Nazi guard, 93, guilty of his teenage crimes
Is it justice to punish a 93-year-old man for a crime committed 75 years ago? Bruno Dey has been convicted for his part in the killing of over 5,000 prisoners in a Nazi death camp.
Between 1941 and 1945, six million Jews were murdered by the Nazi regime. And seven decades later, the few surviving perpetrators and victims of the Holocaust are in their nineties.
Yesterday, 93-year-old Bruno Dey became the latest – and possibly the last – person to be convicted of crimes relating to the darkest period in European history.
Sentencing him to a two-year suspended sentence for accessory to murder, the judge asked, “How could you get used to the horror?”
Dey was 17 when his army unit was stationed at Stutthof concentration camp in occupied Poland. As an SS tower guard, he was responsible for preventing prisoners from escaping and was, therefore, complicit in their deaths. In total, 65,000 people died in the camp; 4,000 in the gas chambers.
In the nine-month trial, the prosecution proved that 5,232 of these deaths took place on Bruno Dey’s watch.
Finding justice for the victims of the Third Reich has been a long and difficult process.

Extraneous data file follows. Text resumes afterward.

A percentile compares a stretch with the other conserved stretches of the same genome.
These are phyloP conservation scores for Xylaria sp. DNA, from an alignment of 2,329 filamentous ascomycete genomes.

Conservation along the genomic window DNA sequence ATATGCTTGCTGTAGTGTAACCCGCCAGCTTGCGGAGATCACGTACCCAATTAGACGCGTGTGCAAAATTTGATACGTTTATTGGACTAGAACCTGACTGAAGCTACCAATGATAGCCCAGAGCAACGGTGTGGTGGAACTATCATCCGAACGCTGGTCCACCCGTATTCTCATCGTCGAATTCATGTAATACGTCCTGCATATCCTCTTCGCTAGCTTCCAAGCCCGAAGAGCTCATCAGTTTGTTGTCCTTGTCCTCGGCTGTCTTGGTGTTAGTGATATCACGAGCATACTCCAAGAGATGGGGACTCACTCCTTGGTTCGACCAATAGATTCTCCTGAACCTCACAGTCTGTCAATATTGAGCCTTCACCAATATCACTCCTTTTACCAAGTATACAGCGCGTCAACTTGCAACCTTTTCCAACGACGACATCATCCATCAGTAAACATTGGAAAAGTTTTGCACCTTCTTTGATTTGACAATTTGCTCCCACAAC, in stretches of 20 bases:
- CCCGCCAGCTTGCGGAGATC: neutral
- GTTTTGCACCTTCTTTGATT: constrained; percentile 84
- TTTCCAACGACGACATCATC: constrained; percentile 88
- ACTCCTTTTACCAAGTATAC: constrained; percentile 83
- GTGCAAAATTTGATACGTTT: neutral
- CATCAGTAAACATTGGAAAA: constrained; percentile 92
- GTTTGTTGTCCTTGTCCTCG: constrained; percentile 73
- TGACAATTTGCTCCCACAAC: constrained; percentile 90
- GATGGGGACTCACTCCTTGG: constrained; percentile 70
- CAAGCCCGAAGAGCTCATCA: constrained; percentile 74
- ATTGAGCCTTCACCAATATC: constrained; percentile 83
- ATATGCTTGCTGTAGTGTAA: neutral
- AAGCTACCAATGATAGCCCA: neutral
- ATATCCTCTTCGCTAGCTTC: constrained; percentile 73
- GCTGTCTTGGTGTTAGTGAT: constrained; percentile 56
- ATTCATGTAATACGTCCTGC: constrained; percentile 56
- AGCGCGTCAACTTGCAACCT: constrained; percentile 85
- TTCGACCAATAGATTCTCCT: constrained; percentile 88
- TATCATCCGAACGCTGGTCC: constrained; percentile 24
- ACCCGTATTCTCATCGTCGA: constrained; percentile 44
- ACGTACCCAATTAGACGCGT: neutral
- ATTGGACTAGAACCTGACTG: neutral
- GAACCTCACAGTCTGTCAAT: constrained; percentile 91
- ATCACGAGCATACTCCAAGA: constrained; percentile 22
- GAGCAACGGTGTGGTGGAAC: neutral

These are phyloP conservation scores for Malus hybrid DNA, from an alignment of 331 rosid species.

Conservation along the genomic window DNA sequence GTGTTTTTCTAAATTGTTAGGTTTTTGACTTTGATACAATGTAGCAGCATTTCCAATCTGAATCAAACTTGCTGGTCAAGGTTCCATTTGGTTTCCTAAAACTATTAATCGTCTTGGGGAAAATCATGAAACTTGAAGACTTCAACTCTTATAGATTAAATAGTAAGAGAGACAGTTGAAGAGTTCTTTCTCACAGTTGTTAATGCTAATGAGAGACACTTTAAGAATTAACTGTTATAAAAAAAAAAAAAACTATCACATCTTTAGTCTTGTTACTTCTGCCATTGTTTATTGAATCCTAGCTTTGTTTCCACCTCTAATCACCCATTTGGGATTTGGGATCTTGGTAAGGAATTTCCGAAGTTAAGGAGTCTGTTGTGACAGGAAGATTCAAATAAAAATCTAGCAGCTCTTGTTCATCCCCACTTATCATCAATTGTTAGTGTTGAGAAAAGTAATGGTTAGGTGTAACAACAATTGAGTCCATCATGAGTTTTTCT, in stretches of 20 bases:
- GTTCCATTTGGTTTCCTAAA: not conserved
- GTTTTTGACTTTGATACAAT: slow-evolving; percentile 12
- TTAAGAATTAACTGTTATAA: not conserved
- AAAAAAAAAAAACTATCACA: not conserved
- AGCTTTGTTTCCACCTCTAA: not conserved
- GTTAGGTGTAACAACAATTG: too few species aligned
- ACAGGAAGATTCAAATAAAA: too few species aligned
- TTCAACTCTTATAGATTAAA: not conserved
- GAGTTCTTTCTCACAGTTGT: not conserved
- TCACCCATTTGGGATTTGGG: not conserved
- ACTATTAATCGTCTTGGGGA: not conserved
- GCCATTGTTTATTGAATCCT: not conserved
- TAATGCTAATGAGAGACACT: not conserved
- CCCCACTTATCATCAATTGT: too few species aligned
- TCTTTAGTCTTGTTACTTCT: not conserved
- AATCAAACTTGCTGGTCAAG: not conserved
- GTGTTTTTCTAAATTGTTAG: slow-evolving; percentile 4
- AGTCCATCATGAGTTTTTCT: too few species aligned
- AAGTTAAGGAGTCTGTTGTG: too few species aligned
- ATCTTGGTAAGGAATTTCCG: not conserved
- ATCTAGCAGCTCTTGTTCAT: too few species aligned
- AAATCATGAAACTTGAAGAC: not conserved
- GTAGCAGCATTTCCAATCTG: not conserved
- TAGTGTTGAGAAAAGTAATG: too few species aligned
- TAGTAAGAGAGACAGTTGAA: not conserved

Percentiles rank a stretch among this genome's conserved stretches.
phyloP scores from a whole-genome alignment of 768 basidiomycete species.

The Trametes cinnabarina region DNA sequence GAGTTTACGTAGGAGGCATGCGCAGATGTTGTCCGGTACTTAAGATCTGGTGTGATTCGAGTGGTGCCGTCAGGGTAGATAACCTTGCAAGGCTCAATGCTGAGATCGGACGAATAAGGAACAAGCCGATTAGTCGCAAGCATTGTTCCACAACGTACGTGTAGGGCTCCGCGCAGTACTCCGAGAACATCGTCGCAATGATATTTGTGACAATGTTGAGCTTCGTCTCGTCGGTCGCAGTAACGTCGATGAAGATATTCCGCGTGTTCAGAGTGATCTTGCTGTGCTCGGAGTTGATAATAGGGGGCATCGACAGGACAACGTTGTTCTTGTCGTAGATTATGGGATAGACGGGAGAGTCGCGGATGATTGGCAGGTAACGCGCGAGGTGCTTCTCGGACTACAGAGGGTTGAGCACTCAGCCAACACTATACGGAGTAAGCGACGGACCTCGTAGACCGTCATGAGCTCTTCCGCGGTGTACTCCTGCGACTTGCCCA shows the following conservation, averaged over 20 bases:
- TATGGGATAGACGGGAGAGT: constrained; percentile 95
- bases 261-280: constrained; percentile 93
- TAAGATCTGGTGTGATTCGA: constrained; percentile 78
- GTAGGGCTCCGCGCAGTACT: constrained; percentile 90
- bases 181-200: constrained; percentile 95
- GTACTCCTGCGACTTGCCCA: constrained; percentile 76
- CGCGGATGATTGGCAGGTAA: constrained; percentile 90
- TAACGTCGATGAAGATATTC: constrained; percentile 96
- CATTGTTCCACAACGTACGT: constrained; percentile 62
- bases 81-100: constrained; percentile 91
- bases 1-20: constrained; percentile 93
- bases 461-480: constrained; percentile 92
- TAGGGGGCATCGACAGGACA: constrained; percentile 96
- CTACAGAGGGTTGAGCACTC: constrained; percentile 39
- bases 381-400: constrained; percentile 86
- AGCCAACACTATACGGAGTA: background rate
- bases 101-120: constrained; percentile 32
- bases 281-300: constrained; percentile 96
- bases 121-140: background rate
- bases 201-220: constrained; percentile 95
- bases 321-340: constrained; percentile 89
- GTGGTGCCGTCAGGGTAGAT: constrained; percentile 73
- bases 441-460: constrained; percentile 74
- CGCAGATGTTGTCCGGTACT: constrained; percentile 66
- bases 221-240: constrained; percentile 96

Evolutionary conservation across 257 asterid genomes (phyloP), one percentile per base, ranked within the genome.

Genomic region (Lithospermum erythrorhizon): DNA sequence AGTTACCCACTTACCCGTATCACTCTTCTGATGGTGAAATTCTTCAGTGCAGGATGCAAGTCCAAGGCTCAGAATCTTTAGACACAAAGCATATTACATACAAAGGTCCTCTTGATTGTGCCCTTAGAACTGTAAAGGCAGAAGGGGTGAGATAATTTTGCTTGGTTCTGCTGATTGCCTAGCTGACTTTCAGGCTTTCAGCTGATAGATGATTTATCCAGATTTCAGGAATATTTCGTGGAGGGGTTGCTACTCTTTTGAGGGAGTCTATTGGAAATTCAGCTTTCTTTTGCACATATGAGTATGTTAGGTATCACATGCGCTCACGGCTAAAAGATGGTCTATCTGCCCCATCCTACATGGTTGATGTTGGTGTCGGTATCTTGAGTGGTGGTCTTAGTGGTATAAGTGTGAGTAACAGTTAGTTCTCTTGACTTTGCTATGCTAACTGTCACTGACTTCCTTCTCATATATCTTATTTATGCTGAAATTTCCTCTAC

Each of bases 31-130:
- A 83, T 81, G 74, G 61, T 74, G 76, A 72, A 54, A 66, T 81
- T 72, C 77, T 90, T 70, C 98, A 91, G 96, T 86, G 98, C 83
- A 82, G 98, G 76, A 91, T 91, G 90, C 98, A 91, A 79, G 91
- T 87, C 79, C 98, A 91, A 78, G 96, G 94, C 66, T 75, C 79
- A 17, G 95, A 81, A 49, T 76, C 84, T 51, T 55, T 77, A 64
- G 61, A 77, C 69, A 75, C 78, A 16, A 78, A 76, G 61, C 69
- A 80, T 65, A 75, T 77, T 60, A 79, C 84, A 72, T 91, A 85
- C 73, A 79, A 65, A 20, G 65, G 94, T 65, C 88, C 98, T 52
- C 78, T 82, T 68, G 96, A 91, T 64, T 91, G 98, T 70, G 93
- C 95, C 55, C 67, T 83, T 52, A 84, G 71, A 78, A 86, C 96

After the war, an international court tried 24 Nazi leaders at the Nuremberg Trials, but historians believe that a quarter of a million Germans were in some way implicated in genocide. Some fled to South America, like the SS officer Adolf Eichmann, where it took decades to track them down.
But many more, like Bruno Dey, returned to a normal life. Dey married, had two daughters, worked as a baker, and then a truck driver. At the same time, Germany said: “Never forget, never repeat” and coined a new word, “Vergangenheitsbewältigung”, to refer to the constant need to remember the Holocaust.
Very few responsible for the genocide were actually tried.
Prosecutors had struggled to prove that specific guards were responsible for specific murders and this grew harder as the years passed, witnesses died, and evidence was lost.
However, in 2011, a former camp guard John Demjanjuk was successfully convicted of accessory to murder. His crime was to be part of the machine – a cog in the “factory of death” – that led thousands to their deaths. That judgement opened the way for more trials and the Nazi-hunters came for Bruno Dey.